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Sometimes, the material finds you: After hearing our most recent episode on what one woman learned from the fire that destroyed her Upper West Side apartment, actress Laura Pruden contacted our producer, Jenny Falcon, about a show at the KGB Bar in which she performed last year as part of the BugHouse Spin Festival. The topic: moving.
But Pruden's monologue was about more than just the strife of packing up and starting over. It was about the challenges she faced as a working actress and mother of two in need of an affordable place to live—fast. She and her family had been living in student housing at Columbia University, and when their stint there ended, she had a limited amount of time to get a new apartment. That, and a limited income. Thankfully, she still had the proceeds from an apartment she once owned in Los Angeles; though she hadn't been earning much by New York City standards, she had a nest egg she could park in real estate.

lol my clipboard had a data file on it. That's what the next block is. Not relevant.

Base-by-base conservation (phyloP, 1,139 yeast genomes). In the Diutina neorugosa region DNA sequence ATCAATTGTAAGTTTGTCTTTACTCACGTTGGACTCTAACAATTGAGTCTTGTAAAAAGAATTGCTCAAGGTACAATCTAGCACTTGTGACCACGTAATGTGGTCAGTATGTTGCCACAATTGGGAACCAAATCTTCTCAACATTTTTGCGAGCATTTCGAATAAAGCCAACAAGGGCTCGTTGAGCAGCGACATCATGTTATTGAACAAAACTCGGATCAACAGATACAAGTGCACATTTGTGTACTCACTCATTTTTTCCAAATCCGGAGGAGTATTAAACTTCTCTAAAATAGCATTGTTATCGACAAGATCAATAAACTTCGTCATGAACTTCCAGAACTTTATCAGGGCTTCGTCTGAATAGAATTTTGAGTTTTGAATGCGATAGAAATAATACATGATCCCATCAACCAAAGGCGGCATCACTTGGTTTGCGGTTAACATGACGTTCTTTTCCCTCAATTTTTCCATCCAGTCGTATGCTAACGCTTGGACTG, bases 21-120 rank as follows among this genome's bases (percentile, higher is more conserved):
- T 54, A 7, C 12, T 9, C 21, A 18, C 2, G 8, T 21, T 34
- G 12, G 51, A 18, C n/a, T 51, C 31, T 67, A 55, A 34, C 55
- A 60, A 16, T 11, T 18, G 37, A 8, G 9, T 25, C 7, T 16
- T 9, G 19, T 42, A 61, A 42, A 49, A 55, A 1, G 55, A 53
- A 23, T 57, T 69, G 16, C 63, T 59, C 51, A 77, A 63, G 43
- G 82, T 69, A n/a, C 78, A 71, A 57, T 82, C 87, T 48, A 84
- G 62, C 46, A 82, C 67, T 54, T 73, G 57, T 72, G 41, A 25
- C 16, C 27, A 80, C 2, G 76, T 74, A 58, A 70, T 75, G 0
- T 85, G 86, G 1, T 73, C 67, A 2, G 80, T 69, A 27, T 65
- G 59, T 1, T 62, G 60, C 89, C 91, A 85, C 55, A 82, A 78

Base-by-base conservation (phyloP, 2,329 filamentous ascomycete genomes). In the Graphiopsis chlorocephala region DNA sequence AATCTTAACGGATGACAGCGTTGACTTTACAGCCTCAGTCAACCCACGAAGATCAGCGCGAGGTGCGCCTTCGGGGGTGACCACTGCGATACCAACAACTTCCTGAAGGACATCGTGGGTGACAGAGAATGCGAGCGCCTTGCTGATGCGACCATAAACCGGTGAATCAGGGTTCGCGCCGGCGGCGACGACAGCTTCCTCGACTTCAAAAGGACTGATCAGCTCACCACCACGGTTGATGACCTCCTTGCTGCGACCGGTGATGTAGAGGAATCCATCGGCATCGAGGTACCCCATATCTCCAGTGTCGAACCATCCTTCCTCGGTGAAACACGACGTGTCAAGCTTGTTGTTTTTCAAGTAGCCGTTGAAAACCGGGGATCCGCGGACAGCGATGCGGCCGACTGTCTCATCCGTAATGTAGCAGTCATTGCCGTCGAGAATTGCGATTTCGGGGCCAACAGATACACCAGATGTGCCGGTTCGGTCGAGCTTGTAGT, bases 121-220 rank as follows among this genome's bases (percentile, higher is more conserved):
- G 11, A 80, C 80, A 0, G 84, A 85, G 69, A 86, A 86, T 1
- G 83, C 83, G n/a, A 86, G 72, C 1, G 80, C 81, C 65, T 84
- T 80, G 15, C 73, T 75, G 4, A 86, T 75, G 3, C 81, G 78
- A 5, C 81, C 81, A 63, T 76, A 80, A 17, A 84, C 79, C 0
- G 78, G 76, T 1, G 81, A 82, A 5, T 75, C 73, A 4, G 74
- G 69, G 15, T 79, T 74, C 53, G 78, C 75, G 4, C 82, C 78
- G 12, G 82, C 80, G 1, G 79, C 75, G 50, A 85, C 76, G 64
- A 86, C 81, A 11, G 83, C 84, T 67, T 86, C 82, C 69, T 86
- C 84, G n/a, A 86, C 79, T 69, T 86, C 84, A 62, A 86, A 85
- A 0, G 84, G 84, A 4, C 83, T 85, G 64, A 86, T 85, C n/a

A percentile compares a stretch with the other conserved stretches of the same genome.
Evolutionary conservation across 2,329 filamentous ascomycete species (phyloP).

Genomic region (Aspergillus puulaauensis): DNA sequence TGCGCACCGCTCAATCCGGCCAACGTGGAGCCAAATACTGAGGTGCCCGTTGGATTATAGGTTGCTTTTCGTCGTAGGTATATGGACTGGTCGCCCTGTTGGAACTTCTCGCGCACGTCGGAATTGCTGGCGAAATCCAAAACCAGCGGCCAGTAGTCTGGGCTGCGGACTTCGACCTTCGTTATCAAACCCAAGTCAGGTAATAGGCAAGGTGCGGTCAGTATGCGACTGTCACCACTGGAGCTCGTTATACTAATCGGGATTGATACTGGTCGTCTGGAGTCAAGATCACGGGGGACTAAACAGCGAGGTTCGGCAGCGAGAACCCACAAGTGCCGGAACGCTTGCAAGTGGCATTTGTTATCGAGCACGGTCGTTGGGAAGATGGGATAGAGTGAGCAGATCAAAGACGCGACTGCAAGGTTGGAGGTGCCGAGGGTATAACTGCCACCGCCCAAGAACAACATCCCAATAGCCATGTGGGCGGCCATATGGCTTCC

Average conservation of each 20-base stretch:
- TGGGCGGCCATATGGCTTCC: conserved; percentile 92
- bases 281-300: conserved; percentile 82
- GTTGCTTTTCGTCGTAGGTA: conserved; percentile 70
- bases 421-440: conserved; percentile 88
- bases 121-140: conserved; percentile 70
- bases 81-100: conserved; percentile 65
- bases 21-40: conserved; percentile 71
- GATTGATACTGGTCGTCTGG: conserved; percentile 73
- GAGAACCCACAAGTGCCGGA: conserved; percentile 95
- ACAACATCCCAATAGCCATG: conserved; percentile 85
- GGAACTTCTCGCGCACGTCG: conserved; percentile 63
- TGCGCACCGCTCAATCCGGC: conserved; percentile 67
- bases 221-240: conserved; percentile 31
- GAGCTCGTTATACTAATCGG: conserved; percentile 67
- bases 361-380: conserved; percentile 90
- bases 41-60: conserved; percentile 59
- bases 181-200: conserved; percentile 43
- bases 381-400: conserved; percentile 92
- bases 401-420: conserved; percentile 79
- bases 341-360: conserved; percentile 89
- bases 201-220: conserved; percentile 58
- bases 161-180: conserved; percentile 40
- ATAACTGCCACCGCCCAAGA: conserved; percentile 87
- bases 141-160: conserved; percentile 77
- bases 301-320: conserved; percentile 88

Enter HDFC apartments: They're co-ops with stringent income caps for low- and middle-income earners looking to buy in the city. Finding one that fit the bill was hard enough; learning to navigate the city's sometimes opaque co-op approval process even more so; and discovering that she perhaps wasn't welcome in buildings where others feel forced out in a city where displacement has unfortunately run rampant was harder still. (She'd experienced gentrification in Chicago, where she once lived, and soon couldn't afford the place she had.)
"I'm not a person who's coming with the agenda of like, 'We're going to turn this building around and make lots of money'," she says. "I think displacement is real and it happens, and I understand that it's something that would be really truly terrifying and infuriating. I also think that it's a testament to a neighborhood if it absorbs newcomers because they're also people who moved into that neighborhood because they chose [it] and they like it...I don't really want to come in and make big changes."
This podcast was produced by Jhoanna Robledo, Jenny Falcon, and Chad Dougatz of Hangar Studios; our thanks to Pruden for sharing her pink-explosion apartment story.
Have a great tale about navigating NYC's maze of a real estate market? Or about life in this sometimes frustating but always fascinating city? Comment on this post or email us at: firstname.lastname@example.org.
And tune in every few weeks for more tales of NYC life, liberty, and the pursuit of real estate.